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He loved me, he loved me not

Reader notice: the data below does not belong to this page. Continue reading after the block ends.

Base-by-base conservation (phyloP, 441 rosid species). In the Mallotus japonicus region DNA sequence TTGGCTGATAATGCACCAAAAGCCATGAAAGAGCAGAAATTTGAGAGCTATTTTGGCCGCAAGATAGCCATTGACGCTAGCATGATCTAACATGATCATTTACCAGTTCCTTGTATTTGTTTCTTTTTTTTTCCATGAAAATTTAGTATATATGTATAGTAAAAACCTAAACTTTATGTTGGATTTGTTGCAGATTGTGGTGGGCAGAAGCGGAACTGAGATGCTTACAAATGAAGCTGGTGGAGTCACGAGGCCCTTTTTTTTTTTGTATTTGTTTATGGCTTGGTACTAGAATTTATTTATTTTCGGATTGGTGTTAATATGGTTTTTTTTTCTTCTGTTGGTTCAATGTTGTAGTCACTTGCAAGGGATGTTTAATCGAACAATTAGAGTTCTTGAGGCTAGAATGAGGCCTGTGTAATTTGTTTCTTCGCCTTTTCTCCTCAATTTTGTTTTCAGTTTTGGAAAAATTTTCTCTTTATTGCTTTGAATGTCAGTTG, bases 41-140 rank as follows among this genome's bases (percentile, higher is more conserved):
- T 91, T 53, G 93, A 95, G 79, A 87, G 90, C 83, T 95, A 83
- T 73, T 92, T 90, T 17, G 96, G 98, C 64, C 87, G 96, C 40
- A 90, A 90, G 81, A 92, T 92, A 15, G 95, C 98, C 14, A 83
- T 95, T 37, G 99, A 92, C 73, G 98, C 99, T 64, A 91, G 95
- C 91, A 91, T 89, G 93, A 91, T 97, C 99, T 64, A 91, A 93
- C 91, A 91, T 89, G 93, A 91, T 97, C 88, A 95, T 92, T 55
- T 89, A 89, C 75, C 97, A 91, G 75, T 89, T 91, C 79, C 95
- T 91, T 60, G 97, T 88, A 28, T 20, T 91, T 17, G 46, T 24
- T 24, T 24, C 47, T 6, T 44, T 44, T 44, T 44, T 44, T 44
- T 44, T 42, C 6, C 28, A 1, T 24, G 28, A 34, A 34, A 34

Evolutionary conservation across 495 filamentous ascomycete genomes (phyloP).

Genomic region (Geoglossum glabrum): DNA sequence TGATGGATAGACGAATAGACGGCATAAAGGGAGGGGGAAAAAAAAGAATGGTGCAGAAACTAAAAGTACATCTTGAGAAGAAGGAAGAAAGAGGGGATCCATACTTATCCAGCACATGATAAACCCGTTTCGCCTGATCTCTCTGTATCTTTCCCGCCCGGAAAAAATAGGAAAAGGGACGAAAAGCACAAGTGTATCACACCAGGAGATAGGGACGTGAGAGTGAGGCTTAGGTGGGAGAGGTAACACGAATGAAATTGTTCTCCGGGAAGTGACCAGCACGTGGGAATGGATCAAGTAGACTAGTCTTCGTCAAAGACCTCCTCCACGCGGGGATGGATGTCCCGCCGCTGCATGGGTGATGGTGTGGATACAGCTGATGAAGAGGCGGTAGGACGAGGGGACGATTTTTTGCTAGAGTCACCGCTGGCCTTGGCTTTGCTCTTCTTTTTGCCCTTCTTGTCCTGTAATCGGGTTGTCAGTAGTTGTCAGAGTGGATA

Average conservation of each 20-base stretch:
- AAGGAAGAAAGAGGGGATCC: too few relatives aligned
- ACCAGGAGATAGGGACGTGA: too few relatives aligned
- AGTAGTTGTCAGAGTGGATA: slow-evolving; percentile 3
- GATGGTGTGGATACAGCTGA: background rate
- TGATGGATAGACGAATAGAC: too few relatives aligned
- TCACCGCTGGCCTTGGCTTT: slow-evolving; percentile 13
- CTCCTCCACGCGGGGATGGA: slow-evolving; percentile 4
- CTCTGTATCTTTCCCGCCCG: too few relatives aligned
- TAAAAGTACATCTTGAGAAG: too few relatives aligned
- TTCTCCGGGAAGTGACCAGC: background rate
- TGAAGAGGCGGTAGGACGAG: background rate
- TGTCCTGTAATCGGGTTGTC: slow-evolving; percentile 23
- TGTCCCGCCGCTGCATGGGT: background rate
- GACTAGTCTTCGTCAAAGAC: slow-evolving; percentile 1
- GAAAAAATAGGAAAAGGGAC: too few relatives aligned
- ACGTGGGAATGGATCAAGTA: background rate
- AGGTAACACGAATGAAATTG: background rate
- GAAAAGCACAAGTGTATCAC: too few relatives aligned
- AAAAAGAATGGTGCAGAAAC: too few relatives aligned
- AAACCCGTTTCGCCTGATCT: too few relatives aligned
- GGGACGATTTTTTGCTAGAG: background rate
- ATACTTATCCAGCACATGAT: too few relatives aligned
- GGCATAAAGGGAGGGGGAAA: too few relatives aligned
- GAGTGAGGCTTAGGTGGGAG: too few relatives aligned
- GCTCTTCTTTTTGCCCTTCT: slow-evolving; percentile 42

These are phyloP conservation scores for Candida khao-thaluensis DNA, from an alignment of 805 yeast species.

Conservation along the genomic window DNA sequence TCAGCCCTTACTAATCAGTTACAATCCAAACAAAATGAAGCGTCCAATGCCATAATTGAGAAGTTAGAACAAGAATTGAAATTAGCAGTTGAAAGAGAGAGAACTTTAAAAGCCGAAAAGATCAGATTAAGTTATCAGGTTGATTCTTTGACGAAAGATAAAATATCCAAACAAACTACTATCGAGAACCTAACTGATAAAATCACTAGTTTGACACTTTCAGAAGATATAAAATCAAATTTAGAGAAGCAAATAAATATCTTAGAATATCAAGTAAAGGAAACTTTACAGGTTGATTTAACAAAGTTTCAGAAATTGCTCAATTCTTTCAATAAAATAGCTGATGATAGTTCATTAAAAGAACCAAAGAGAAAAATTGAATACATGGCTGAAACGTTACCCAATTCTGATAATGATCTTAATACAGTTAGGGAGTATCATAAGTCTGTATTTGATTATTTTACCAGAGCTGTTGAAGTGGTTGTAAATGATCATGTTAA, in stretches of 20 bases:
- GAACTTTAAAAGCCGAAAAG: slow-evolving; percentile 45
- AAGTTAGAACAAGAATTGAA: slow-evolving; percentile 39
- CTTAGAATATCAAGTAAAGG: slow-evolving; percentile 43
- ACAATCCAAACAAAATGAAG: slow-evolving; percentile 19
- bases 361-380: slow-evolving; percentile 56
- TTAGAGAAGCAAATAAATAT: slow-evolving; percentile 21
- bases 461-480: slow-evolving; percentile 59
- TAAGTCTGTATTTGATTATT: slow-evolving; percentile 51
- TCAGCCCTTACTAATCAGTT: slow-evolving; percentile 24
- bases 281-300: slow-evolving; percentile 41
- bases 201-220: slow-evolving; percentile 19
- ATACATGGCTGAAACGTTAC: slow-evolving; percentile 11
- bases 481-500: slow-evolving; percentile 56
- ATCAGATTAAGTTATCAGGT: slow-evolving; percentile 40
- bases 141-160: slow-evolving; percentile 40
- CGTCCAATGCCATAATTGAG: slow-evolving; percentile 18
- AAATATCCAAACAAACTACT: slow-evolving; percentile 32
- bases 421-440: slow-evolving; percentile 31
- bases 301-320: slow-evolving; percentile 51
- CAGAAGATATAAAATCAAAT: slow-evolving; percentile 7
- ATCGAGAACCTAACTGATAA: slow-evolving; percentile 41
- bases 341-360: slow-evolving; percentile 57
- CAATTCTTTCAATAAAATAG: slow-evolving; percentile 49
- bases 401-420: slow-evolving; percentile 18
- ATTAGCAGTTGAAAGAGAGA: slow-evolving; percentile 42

Having decided to investigate this type of crime, one which I consider to be emotional and sensitive, I hope that by looking into it in more depth, I can satisfy my own curiosity, and be more aware and educated about something I consider to be an important issue for both women and men in society.In this study I will be covering definitions of domestic violence, views on why this happens (other than my own) the movements against violence, including government policy’s and women’s aid.Domestic violence is one of the most common crimes. It is present throughout society. It seems that it occurs in almost all cultures and countries, across all known divisions of wealth, race, caste and social class. There may never have been a time when it did not exist, and it certainly stretches back deep into history. Centuries, indeed even millenniums are filled with millions of assaults, attacks, violations, psychological abuses, rapes, maiming’s and killings.There are many views on why domestic violence occurs, maybe by looking into it we will be able to understand why violence seems to be increasing.In the British context, domestic violence is usually regarded as violence between adults who are in an intimate or family relationship, most often a sexual relationship between a woman and a man.The definition according to the home office 2000 is that domestic violence is not a specific statutory offence. The term is often used to describe a range of criminal offences occurring in particular circumstances.Nationally the 2 most significant definitions are: first “the term domestic violence shall be understood to mean any violence between current or former partners in an intimate relationship, wherever and whenever it occurs. The violence may include physical, sexual emotional or financial abuse” (1)Second “Any incident of threatening behaviour, violence or abuse (psychological, physical, sexual, financial or emotional) between adults who are or have been intimate partners or family members, regardless of gender.” (1)(1) extract from www.homeoffice.gov.ukThe three main types of abuse are physical, sexual and emotionalPhysical violence towards a victim can entail many types of physical attack and injury. Commonly, it starts with a single slap or blow, followed by disbelief and shock, and promises from the attacker that it won’t happen again. Researchers from all schools of thought on domestic violence agree that it is rarely a one-off occurrence. Incidents often occur more frequently and will start to become more severe.Women who are physically abused are very often also subjected to a range of sexual humiliations and assaults, or the use of threats of violence in order to make a woman submit to sex. A British research study found that a third of the women asked who had been attacked physically, had also been raped by their partners. Many women in the movement Women’s Aid (which we will talk more about later) believe that day-to-day harassment can be linked to, and is very often part of, the same parcel of domestic violence.In all forms of abuse, emotional and psychological issues are involved. It is very rare for women to experience no emotional abuse along with physical and sexual abuse. In fact, the use of intimidating threat is one of the most common forms of domestic violence.What is actually threatened can vary from injury, murder, or sex, and women who have suffered from this treatment know that these threats are normally made with real intent. Emotional abuse can also involve degradation and humiliation. For example being persistently belittled, criticized and insulted, or being subjected continually to intimidation or aggressive verbal abuse. All of these forms of emotional abuse contribute to the good old-fashioned term ‘mental cruelty’.And so now we understand that domestic violence can extend beyond just physical beatings. Threats can be systematic and long term and it can occur anywhere, however the home is still the most common. After all, the home is behind closed doors, away from the public eye, protected by the unspoken rule that what happens in the house is private; “an Englishman’s home is his castle”.One important view of domestic violence would be that of the feminist. Their theory of domestic violence focuses on the importance of male dominance, but they see that as precisely the problem to overcome, rather than an ideal to be restored.In the feminist view, domestic violence arises from mans power over women within the family. This male power has been built into family life historically, through laws which assume that men have the right to authority over both women and children. For example, in “violence against wives” Dobash and Dobash describe the historical position of women in British and American society, and the laws and customs which excluded women from public life and placed them under the authority of their husbands or father within the private circle of the family.Many feminists would use this view that stresses the need to examine the historical position of women in a particular society.As Susan Schecher has pointed out in ‘women and male violence’ this does not mean that feminists are “dismissing psychology or ignoring violent individuals” But they are stressing the need for a psychology that analyses wife beating in its proper contexts, accounts for power differentiations, and asks why women have been traumatised.Most feminists would also draw attention to the economical position of women. They point to the fact that society assigns women the responsibility of looking after children and so this places them in a position of enforced financial dependency on their partners, a situation which is reinforced in Britain by the child support act. Feminist also argue that factors such as class and racial oppression, unemployment, bad housing and poverty are likely to increase violence.However, the one point that unites all forms of feminist view is that domestic violence arises from the power and control that mean exercises over women, and the unequal position of women in society.A view that greatly contrasts, yet at points is quite similar to that of the feminist, is the cycles of violence theory. This suggests that there is a direct transfer of violence down the generations by learned behaviour, creating a cycle in which violence continues to reproduce itself. This can be compared to the feminist view that sees history as a cause of domestic violence. The cycles of violence theory believe that this type of behaviour can be learned from witnessing it, or, experiencing it in a wider range of life such as neighbourhoods or gangs, or even professions such as the police or the army.This view, however, cannot explain why most people brought up in these circumstances do not become violent. It also does not explain why girls brought up in these circumstances do not become violent. The theory rests on assumptions about the aggression of men and the passiveness of women (something the feminists would not agree with!). This may explain to us why violence is not decreasing, even with the new laws, because violence is a never ending cycle.Reading those two views would lead us to believe that violence will always be around as long as men are (!) and that not much can be done to prevent it, but in fact over there years much has been done. In Britain, there has been a social movement of women against domestic violencefor many years. It was evident in the nineteenth and twentieth centuries, and became active again in the early 1970’s. In the last 30 yrs, this movement has campaigned vigorously, its activists sustained by the vision of an end to male violence. It is mainly due to these activities that domestic violence appears to be increasing. In fact, it is not increasing, it is just more apparent to us as more women will come forward, and it is a much debated subject both in books and on TV and radio. There are now services and refuges that will help women. This is a marked contrast to the situation before the 1970’s when woman had virtually no one to turn to.”Domestic violence remained largely invisible until the mid 1980’s because of the reluctance of the police to define it as an assault. The police were responding to the dominant ideology of the time, which defined what happened in the family as a private matter and husbands were assumed to have the right to chastise their wives.” (1)The government realised something needed to be done and from 1990 many new laws and policies were introduced such as a guidance issued to the police for dealing with domestic violence in 1990 and the HASC (Home Affairs Select Committee) report on domestic violence in 1993. (See additional notes for more details).One organisation that has been particularly successful in women’s movements is Woman’s Aid. They have established a network of refuges and other related services and provide information, advice and support.Women’s aid also takes into account the effects on children.”Approximately two in every three women who come into women’s aid have young children who will almost certainly have been affected by the abuse their mother has suffered”. (2)When looking into reasons for domestic violence we must also take into account the effects of social class on violence.Social class has always been an issue for researchers, suggestions that domestic violence is concentrated among the working class men and women and should be treated with caution. Middle class women are less likely to report it, and more likely to find private solutions rather than go to social services. Middle-class men are less likely to come to the attention of the police, and most public and social agencies are less likely to intervene in middle-class lives. Most importantly middle-class families are far less likely to be researched.(1) Crime and deviance – Tony Law and Tim Heaton(2) Extract on effects of domestic violence on children from women’s aidConclusionOur main question I was trying to answer within this essay was that of ‘is violence increasing?’ It may seem that I strayed from that question, but everything I researched has helped me come to a decision about whether it is or not. We must realise that domestic violence has been around for a long time, it has just not been as publicised. As women have developed more rights, (or fought for them should I say!) it has come to our attention just how much this act will occur. In Britain, 25% of women will experience Domestic violence, and a woman will be injured every 10 seconds. However, we have to take into account those women that don’t come forward, and those that don’t actually think they’re husbands are doing anything wrong. We must also think about those women that are abused in different cultures, such as Muslim, there the statistics will not be accurate, and more than often family’s of the victims will keep quiet, or defend the attacker.The simple answer to this broad question is that no, domestic violence is not increasing, we are simply becoming more aware of it, however, we will never really know this for sure until we can find a way to universally collect accurate statistics that will have ecological validity, which is the most important thing within a piece of research.